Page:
- The Washington Times - Wednesday, October 24, 2001

The Bush administration is negotiating with Bayer Corp. to obtain greater supplies of anthrax-fighting antibiotics amid a near-panic about anthrax infections.
But its move to protect the home front could conflict with the administration's effort to preserve patent protection in looming international negotiations.
Secretary of Health and Human Services Tommy G. Thompson yesterday demanded that Bayer, which holds the patent on the anthrax-fighting drug Cipro, drastically reduce its price below the $1.83 per tablet that it currently charges the government.
"I have given them my final offer, and they're in consultation. They're in shock," he said in a telephone briefing.
Campbell Gardett, a spokesman for Mr. Thompson, said the department is awaiting a response from Bayer.
The Bush administration wants to stockpile enough Cipro to treat 12 million people for 60 days. The government currently has enough for 2 million.
Mr. Thompson also told the House Government Reform Committee that he may ask Congress for a new law to ease production approvals for ciprofloxacin, Cipro's generic equivalent, since the drug's patent runs through 2003.
At the same time Mr. Thompson threatened Bayer with generic production, U.S. Trade Representative Robert B. Zoellick was preparing for the Nov. 9-13 meeting of the World Trade Organization in the Persian Gulf emirate of Qatar.
A major bone of contention at that meeting will be poorer countries' efforts to loosen patent protection for lifesaving pharmaceuticals, especially AIDS drugs. Mr. Thompson's threat to override Cipro's patent in the name of fighting anthrax appeared to contradict that stance.
But Mr. Zoellick insisted that "Secretary Thompson has taken the lead on this and we see no inconsistency between his actions and our international positions."
Already, Bayer narrowly avoided a move by the Canadian government to suspend its patent and order production of Cipro generics. But the company had to agree to a nearly 50 percent price discount.
The U.S. dilemma with Cipro highlights the problems other countries have faced for years.
Poor countries, especially in Africa, want the freedom to bend international trade rules on patents for anti-AIDS drugs, something the United States has opposed. With rising infection rates over the past decade, these countries have objected to the high costs of drugs needed to slow the progress of AIDS.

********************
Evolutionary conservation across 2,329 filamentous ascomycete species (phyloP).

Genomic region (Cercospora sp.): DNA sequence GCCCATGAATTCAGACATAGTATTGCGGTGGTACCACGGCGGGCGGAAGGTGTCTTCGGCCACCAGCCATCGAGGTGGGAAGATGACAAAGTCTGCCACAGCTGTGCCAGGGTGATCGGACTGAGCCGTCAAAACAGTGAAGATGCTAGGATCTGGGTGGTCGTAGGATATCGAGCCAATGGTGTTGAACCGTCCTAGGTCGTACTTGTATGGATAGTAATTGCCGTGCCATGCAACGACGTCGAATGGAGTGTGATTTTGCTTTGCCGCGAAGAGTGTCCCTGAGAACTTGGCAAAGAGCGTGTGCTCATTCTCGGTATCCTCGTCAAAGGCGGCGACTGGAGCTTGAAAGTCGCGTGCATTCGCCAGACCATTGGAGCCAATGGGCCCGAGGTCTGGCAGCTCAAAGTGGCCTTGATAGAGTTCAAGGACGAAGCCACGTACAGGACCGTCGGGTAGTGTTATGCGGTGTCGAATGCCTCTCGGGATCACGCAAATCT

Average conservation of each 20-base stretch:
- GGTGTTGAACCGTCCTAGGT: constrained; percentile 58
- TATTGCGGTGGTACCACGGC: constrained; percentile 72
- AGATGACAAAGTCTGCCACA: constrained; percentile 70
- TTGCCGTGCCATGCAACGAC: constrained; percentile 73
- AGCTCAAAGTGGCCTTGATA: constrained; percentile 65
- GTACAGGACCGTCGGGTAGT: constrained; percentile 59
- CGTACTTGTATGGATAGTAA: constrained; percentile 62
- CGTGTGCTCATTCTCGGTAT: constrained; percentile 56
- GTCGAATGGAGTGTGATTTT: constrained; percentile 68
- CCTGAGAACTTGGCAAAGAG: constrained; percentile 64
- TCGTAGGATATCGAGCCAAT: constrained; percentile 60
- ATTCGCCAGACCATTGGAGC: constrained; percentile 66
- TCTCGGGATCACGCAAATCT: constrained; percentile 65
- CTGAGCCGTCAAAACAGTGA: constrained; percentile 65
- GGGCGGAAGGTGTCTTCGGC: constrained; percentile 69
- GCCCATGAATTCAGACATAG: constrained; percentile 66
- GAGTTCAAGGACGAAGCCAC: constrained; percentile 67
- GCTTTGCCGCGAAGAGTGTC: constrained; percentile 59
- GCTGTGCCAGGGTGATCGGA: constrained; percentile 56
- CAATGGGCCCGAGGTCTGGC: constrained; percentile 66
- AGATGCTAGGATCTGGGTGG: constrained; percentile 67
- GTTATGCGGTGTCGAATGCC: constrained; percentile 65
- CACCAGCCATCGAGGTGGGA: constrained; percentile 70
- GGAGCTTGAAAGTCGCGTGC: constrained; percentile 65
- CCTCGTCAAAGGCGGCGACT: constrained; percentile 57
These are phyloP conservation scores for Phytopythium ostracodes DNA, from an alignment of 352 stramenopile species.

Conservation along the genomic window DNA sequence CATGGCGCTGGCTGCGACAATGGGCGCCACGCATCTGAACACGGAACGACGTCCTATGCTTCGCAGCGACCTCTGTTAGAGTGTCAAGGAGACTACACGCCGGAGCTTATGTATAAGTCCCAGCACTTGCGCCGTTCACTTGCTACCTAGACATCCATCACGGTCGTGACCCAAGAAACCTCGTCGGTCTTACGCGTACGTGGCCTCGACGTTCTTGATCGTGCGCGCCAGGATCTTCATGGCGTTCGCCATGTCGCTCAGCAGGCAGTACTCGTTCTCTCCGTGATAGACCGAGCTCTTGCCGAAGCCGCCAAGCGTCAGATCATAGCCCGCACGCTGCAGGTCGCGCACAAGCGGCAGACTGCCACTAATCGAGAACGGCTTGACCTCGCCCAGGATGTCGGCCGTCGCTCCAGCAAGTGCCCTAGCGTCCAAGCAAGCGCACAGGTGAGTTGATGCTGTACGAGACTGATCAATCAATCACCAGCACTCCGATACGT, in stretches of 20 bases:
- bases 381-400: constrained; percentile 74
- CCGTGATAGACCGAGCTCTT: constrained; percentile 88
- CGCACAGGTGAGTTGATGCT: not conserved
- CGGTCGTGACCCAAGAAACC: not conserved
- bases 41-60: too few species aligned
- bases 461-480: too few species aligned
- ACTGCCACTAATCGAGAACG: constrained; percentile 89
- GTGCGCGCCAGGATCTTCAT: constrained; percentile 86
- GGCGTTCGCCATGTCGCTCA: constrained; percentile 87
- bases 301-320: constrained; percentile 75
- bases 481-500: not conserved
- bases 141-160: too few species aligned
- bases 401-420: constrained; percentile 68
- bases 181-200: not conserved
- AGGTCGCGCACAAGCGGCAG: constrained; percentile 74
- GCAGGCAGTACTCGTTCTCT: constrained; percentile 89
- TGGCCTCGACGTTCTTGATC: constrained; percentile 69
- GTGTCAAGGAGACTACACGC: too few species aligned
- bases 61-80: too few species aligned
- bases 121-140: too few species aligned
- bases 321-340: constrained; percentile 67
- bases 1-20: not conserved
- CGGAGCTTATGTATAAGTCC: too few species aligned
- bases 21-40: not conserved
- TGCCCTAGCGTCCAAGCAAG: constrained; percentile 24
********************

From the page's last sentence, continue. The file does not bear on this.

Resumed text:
James Love, executive director of the Consumer Project on Technology, a group that advocates better access to pharmaceuticals, said the need to build up defenses against a further anthrax attack puts the Bush administration in a difficult dilemma.
"The United States needs Cipro, but if they go to other [generic] suppliers, they undercut the trade negotiation," Mr. Love said.
Mr. Gardett, the spokesman for the Department of Health and Human Services, countered that Mr. Thompson has not actually infringed on any patents, and added that the secretary has said he wants to avoid that step.
"He has only talked about it," Mr. Gardett said.
The United States and European countries want to preserve the integrity of the patents that create financial incentives for drug research, but have acknowledged a need to respond to the AIDS crisis.
As a result, Mr. Zoellick has to walk the fine line between finding an agreement at Qatar that poor countries can accept, while avoiding injury to the pharmaceutical industry, a major U.S. exporter.
Mr. Zoellick stressed that the Bush administration "moved promptly to support the use of the flexibility available under international intellectual-property rules to deal with health emergencies."
Additionally, the United States is now helping to draft a declaration for the Qatar meeting aimed at ensuring that trade rules do not harm public health.
"In past weeks, we have suggested additional ways to help sub-Saharan African countries deal with the HIV-AIDS crisis and other pandemics," Mr. Zoellick said.
But even that step has run afoul of pharmaceutical makers, who oppose any step that might lead to weaker patents.
Mark Grayson, a spokesman for the Pharmaceutical Researchers and Manufacturers of America, said the group "doesn't see the need for a separate declaration on public health."

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